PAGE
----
The death of Capitol police officer Brian Sicknick in Washington is a painful reminder that the civil unrest and anti-police sentiment that gripped American cities for much of 2020 are not behind us. Cities may no longer be burning, but police departments are still facing a serious crisis of confidence — with fatal consequences.
It’s time for policymakers to take action. In Arizona, legislators should prioritize policies that will strengthen the public’s trust in police without degrading the men and women in uniform who protect our communities. Arizonans want to trust their local police, but sensational national media narratives have made too many of them question the integrity of their neighbors in blue. Policies that improve transparency within police departments allow the public and officials to see how their local officers are actually performing, not just how the media says they are.
For all of the media attention paid to police brutality, it may surprise you that there is actually scarce data on how often and in what circumstances police use force. Even though there has been broad bipartisan support for collecting police use-of-force data for decades, Americans are still largely in the dark.
Only four states require their police departments to report use-of-force data to a publicly accessible database. Some departments in the remaining states voluntarily report data, but most do not. Of the 18,000 federal, state, local, and tribal law enforcement agencies in the U.S., only 5,043 reported data to the Federal Bureau of Investigation’s National Use-of-Force Data Collection in 2019. Here in Arizona, departments in only four of the ten largest cities contribute their data, and not a single sheriff’s office participates.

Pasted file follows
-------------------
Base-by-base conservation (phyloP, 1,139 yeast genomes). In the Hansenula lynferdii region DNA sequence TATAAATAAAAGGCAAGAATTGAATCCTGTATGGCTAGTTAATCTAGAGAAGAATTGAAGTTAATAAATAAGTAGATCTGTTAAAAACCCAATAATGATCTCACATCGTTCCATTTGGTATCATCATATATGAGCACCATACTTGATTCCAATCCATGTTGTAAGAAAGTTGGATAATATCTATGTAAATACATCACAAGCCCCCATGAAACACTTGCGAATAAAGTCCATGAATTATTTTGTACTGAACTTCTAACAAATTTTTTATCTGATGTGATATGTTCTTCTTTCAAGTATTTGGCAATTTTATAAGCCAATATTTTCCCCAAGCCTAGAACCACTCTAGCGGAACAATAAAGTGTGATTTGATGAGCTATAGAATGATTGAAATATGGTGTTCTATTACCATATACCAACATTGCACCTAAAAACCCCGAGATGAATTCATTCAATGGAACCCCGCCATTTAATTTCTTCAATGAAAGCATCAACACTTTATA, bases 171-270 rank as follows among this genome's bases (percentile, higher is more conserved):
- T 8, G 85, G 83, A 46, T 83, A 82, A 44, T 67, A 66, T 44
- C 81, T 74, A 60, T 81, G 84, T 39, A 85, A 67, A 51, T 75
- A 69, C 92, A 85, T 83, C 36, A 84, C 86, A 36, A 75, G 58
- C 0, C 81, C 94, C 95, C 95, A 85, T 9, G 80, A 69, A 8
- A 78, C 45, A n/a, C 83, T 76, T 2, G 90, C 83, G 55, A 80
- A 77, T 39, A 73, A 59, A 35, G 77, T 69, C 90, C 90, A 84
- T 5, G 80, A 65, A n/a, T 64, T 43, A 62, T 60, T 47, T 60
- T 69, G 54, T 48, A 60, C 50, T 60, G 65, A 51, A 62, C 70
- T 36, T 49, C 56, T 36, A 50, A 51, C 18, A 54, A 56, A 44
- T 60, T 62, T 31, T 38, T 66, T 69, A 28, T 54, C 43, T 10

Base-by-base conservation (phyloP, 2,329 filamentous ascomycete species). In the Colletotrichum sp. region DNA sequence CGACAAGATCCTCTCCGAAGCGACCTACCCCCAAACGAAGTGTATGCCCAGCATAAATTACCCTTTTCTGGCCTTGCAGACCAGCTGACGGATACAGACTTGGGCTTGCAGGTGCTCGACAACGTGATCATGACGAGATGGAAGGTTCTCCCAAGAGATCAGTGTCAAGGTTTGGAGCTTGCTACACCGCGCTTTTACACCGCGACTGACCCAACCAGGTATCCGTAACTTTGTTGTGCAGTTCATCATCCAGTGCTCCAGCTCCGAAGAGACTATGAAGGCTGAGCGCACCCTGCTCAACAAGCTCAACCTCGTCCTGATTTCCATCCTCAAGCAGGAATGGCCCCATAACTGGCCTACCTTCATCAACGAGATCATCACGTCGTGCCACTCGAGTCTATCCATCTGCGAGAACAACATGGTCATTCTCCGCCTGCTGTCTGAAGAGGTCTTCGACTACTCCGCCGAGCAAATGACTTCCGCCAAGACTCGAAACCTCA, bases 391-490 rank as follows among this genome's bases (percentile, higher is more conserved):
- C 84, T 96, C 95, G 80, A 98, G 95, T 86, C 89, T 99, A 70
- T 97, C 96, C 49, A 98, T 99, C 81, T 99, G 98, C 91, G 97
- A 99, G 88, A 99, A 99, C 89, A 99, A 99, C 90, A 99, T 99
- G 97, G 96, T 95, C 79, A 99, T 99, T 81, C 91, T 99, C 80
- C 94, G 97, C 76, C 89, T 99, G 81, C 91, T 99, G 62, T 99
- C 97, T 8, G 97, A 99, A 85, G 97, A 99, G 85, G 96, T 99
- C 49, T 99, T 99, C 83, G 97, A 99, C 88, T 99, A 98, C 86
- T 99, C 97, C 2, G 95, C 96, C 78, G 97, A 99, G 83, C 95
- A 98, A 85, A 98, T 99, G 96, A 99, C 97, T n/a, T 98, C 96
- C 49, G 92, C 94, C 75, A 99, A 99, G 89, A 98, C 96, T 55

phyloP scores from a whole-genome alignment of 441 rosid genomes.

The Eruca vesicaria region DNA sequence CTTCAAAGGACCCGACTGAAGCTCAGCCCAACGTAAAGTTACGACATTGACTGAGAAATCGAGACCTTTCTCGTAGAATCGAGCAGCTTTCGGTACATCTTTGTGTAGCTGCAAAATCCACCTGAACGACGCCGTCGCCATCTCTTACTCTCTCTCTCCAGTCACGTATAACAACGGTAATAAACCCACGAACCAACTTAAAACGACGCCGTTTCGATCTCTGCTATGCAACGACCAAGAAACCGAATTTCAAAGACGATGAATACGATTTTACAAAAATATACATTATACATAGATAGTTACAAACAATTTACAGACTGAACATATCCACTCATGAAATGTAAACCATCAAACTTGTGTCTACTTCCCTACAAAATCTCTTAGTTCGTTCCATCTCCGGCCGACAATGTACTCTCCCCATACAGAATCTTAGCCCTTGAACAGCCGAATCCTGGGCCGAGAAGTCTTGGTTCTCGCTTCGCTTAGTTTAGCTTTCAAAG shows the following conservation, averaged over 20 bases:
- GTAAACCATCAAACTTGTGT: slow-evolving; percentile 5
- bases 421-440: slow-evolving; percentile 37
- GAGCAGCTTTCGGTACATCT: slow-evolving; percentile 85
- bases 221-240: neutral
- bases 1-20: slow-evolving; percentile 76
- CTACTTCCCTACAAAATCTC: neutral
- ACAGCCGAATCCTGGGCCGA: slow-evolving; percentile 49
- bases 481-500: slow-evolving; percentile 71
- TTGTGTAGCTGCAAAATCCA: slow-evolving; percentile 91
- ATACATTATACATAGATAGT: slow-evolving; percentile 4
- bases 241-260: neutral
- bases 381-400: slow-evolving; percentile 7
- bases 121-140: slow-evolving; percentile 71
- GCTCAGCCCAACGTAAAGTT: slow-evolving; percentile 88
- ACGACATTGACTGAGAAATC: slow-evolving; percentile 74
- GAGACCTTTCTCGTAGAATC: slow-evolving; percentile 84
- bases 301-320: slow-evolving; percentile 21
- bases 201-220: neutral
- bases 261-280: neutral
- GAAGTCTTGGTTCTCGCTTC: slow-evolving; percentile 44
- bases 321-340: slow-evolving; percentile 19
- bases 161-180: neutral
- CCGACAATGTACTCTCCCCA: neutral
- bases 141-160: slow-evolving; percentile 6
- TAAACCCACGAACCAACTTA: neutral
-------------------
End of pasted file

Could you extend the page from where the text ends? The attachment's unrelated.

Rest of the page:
But low participation should not be taken as an indicator of departments’ reluctance to share data. Local departments have reasonable concerns about the sufficiency of the national database. Phoenix, for example, opted out of the FBI’s data collection because its department was in the process of rolling out its own local database. Phoenix’s decision was partially justified: one major shortcoming of the FBI’s database is that it releases data in national summaries, with no agency-level reporting. But national summaries simply don’t have the specificity required to get meaningful information about local departments. Local data is crucial to determining which departments have recurring problems with use-of-force, and which departments are being unfairly tarnished.
Even with its shortcomings, the National Use-of-Force Data Collection is still a worthwhile endeavor. The International Association of Chiefs of Police is a firm supporter of the National Use-of-Force Data Collection, citing its potential to positively impact national media coverage of police. Standardized, national use-of-force data would offer the public useful context about policing in America, as long as the public also has access to specific data about the departments in its communities
Arizona should take this issue head-on. That’s why I introduced HB2168 to establish a mandatory use-of-force reporting system that sends data to both the National Use-of-Force Data Collection and to a statewide database. The statewide database would contain largely the same data as the national database — demographics, type of force, whether the subject resisted — but it would also contain data on specific agencies. Importantly, the reports would not include any personally identifying information about officers involved in use-of-force incidents.
My colleagues in Arizona’s House of Representatives recognize the importance of this bill, which is why they overwhelmingly passed HB2168 in February.
Police officers have endured months of disdain, disobedience, and open violence. These embarrassing actions do not reflect the attitudes of most Arizonans, or even most Americans. Even so, many folks are truly concerned about the scandals they hear about in the media. The best way to reassure those people that the police officers in their communities are upstanding is to show them irrefutable, concrete data on use-of-force. State legislators have a chance this session to get that data to the public and, more importantly, to stop the bloodshed.
Walt Blackman, a Snowflake Republican, represents Legislative District 6 in the Arizona House of Representatives.